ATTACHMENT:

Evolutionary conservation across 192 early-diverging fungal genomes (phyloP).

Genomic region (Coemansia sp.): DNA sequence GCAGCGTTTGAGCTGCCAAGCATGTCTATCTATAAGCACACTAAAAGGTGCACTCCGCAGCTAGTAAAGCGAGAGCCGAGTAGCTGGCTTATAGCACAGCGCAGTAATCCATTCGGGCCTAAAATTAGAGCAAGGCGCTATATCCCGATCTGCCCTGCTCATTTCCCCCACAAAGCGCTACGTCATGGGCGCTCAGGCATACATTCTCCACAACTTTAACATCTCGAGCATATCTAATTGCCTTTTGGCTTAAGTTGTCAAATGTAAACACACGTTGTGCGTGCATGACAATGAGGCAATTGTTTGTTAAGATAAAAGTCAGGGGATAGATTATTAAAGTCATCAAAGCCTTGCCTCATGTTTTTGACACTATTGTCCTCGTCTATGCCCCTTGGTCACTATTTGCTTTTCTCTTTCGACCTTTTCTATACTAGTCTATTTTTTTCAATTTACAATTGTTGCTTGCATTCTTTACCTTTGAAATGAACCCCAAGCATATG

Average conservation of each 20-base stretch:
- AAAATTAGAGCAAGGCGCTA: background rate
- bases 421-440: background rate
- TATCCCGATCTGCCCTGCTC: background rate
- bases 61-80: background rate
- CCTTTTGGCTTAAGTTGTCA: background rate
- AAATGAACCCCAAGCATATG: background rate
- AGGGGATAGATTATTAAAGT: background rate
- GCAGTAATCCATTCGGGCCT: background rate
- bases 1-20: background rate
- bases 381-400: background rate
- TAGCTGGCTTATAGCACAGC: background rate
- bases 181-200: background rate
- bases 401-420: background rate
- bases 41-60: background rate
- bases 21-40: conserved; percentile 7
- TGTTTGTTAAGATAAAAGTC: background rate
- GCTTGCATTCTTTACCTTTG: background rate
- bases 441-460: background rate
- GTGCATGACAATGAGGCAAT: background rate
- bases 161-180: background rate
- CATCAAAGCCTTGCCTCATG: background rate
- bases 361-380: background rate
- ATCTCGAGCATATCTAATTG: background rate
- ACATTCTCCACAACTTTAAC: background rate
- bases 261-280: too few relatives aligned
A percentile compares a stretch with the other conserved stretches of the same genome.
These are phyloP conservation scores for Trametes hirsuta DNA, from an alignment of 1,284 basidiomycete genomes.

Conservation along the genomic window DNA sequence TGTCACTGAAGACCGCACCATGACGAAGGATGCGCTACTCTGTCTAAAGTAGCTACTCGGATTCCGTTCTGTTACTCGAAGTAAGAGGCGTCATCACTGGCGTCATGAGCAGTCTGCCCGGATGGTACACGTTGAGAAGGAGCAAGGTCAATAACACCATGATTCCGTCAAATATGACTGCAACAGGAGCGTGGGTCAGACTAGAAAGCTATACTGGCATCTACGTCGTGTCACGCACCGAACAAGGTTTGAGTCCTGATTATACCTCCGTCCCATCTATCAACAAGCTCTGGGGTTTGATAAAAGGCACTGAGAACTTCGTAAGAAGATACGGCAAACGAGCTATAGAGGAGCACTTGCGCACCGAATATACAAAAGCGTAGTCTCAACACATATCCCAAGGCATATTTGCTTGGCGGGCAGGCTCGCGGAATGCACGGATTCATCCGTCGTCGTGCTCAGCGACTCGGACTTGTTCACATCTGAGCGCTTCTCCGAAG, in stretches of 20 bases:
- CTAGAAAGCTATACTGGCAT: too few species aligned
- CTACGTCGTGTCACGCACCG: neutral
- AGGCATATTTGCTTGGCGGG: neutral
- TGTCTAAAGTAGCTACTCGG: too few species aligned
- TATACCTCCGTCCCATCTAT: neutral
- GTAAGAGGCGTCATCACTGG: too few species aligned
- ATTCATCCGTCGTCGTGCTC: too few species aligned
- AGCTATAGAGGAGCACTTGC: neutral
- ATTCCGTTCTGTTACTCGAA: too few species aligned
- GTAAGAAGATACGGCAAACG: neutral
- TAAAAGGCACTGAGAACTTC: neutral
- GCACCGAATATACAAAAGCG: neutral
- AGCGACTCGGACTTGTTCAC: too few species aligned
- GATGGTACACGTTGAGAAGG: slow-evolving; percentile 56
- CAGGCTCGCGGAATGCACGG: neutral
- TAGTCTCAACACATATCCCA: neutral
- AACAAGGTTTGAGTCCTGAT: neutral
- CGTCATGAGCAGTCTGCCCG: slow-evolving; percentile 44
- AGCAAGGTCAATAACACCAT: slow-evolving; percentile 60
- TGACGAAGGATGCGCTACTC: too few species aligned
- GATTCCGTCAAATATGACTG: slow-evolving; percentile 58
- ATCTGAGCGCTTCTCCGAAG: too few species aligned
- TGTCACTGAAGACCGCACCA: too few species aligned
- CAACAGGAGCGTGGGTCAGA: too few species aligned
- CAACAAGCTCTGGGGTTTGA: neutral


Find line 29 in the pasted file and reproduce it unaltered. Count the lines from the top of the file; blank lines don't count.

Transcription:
A percentile compares a stretch with the other conserved stretches of the same genome.